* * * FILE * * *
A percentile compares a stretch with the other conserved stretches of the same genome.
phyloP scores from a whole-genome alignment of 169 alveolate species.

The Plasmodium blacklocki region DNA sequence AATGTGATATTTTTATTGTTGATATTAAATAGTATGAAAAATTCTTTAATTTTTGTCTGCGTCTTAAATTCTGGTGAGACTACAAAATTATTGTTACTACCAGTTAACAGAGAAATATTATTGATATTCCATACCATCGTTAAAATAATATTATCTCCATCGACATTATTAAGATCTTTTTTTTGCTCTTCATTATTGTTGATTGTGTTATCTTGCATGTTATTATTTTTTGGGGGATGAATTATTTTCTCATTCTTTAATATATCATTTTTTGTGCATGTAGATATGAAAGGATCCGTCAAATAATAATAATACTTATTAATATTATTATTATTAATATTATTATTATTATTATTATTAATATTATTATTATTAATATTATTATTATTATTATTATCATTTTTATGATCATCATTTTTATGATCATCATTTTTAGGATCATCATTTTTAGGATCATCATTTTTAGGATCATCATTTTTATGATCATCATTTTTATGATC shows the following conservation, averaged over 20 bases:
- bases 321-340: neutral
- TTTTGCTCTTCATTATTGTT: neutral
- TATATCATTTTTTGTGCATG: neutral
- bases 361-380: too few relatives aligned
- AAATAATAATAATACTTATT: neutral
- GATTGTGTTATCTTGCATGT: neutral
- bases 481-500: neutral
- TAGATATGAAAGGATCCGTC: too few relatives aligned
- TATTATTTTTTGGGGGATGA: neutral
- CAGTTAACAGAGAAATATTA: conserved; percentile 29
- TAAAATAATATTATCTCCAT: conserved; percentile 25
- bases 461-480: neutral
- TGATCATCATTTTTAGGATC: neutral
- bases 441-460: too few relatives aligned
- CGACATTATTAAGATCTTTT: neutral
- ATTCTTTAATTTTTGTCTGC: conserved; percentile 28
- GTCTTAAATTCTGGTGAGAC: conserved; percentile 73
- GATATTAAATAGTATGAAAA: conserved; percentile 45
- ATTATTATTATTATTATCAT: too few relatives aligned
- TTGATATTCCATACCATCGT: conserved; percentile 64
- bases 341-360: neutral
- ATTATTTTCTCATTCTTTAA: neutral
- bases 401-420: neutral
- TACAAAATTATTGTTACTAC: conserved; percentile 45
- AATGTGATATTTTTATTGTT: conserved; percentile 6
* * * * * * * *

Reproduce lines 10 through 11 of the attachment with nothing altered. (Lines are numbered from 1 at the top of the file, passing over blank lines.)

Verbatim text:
- bases 481-500: neutral
- TAGATATGAAAGGATCCGTC: too few relatives aligned